The Dow Jones ignored the worst U.S. jobs report in history as if it were of no concern because investors hope the coronavirus crisis is here on a short-term stay.
Some say the Dow has already discounted bad jobs reports. I say it has not even begun to factor them in fully. Investors are running on testosterone, and pretending these historically savage reports will quickly fade.
The latest rise in unemployment is nothing new–it is old news that has mostly been denied.
For example, the Dow initially began to recover because the crisis was supposed to go away in May. The number of new Covid-19 cases was supposed to be way down by now, and jobs were supposed to return.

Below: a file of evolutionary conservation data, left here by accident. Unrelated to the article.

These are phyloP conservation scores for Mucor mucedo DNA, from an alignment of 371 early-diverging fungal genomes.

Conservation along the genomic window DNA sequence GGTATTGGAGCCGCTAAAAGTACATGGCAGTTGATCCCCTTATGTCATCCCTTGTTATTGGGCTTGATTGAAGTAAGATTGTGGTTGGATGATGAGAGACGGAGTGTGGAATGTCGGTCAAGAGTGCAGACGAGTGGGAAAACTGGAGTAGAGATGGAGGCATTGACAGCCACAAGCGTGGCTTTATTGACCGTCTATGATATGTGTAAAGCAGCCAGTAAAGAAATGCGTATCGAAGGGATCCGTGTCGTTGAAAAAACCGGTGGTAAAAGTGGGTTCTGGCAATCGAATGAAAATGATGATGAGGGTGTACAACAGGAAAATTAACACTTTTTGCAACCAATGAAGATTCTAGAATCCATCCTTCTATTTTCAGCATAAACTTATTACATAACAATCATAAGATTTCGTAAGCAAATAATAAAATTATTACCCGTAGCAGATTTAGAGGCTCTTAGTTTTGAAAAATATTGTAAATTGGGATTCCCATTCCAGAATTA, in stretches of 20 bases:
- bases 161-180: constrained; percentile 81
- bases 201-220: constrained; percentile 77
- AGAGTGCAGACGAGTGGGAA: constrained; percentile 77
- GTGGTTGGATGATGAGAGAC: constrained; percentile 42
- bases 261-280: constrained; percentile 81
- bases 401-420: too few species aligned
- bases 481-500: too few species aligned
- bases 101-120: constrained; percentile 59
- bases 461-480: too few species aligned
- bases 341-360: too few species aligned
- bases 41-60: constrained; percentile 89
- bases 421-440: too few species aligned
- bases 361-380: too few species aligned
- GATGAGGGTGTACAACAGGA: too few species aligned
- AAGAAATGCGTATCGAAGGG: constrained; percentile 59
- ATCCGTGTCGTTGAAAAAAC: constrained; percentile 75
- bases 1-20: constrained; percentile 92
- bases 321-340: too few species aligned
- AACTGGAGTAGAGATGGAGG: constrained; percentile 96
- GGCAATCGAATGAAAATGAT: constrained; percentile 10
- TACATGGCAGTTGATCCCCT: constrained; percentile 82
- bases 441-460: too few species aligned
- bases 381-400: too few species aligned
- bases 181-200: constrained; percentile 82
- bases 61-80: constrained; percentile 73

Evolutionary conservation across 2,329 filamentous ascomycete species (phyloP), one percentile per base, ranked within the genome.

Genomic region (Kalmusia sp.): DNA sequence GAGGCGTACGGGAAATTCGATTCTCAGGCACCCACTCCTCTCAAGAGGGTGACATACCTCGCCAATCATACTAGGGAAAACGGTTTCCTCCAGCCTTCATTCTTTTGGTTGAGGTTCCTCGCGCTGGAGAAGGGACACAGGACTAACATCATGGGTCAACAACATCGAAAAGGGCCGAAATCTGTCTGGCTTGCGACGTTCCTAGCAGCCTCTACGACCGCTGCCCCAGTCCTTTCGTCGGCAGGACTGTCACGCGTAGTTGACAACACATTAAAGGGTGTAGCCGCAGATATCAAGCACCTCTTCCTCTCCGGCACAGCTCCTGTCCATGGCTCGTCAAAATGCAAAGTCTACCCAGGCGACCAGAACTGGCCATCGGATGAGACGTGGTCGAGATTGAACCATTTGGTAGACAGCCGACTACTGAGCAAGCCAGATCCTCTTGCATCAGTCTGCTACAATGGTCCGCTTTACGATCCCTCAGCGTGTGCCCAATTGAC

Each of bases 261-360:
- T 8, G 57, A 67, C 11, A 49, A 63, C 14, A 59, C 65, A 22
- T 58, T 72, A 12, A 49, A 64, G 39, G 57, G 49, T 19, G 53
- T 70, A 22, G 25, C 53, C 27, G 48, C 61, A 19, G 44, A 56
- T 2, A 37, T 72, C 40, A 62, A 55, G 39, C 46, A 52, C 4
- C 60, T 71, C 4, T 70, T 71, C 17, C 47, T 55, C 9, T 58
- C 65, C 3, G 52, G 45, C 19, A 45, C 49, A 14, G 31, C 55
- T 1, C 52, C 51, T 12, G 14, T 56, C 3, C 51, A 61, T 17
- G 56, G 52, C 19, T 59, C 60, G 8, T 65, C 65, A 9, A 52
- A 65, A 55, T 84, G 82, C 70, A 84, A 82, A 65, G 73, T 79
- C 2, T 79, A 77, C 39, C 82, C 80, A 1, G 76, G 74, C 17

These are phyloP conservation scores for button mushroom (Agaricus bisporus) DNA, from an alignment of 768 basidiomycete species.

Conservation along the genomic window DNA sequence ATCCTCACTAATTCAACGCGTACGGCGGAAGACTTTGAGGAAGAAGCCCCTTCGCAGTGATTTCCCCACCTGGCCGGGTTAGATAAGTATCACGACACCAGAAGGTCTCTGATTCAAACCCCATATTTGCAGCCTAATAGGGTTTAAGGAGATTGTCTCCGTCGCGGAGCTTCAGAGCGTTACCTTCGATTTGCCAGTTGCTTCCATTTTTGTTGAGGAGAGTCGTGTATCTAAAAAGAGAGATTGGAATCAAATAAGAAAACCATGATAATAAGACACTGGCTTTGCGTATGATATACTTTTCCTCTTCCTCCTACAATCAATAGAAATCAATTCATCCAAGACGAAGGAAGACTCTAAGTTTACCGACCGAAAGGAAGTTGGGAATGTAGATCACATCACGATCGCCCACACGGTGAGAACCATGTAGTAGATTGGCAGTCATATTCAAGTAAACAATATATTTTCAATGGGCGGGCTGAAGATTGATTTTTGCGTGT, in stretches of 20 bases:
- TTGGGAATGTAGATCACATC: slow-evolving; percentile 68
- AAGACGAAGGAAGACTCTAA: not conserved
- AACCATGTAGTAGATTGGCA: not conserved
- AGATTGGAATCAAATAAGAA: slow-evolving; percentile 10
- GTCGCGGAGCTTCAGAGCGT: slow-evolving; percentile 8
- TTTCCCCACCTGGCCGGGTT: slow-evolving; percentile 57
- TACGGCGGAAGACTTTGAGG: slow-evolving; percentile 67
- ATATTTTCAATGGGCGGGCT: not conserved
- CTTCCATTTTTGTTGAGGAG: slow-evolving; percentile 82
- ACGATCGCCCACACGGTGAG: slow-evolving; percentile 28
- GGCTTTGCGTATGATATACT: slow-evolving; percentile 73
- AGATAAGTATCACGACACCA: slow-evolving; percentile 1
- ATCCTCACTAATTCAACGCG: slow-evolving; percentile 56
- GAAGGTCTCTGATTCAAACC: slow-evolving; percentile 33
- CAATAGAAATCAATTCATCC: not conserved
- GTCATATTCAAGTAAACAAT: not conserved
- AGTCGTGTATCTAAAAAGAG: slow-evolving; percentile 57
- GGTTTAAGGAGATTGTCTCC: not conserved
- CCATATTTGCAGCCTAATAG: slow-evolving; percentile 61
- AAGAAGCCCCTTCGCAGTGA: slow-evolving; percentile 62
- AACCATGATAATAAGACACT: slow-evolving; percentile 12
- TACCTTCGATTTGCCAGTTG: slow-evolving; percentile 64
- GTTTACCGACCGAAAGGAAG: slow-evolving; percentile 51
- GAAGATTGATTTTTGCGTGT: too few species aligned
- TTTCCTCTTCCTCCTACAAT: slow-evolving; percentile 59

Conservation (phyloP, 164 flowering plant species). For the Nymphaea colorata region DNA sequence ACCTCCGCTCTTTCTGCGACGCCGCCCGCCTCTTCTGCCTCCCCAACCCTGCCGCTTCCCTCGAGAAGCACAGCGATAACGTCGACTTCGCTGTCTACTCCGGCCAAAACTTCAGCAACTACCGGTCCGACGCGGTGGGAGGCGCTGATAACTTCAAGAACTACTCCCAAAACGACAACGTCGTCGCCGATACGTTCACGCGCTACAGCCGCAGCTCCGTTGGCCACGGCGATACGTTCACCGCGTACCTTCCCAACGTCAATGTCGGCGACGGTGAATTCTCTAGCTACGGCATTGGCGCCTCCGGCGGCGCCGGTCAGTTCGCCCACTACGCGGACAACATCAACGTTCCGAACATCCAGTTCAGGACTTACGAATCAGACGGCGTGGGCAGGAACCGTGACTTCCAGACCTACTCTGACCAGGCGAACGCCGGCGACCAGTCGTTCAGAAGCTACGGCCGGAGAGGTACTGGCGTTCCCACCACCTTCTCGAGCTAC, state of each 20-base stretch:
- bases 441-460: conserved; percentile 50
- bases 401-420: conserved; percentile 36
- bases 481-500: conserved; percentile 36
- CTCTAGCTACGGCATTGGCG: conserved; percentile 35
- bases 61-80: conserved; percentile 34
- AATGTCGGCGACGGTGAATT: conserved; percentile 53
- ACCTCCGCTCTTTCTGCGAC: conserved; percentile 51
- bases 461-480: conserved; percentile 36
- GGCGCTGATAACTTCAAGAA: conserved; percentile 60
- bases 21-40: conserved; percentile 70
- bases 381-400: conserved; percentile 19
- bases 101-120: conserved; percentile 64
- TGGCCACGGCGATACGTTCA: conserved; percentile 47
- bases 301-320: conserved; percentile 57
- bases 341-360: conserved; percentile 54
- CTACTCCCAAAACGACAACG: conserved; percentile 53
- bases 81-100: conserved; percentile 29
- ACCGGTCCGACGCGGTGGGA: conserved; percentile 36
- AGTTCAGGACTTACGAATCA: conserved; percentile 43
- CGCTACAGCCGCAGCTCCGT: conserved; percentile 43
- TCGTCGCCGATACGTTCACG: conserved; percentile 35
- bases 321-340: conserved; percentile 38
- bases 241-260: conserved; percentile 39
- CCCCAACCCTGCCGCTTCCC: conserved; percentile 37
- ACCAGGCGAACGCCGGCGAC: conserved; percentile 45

That was nonsense at the time, and it has been proven wrong now.
This graph shows the coronavirus has barely slowed its assault on the U.S. That means re-opening risks rampant new infections that could send the U.S. through this whole unemployment cycle all over again.
It’s unwise to simply ignore that strong possibility. Even Dr. Anthony Fauci says it is “inevitable” the virus will return in the fall, and it may not even go away in the summer:
Instead of dropping when that reality became apparent, however, the Dow rose because investors chose to believe the coronacrisis has merely postponed its departure until June. After all, it’s hard to catch a flight out these days.
The Dow embraced the horrid jobs report on Friday by shooting up 370 points by mid-morning.
It only took Credit Suisse Chief Economist James Sweeney one sentence to explicate what this says about the U.S. economy: “This might be the worst macroeconomic data report in U.S. history.“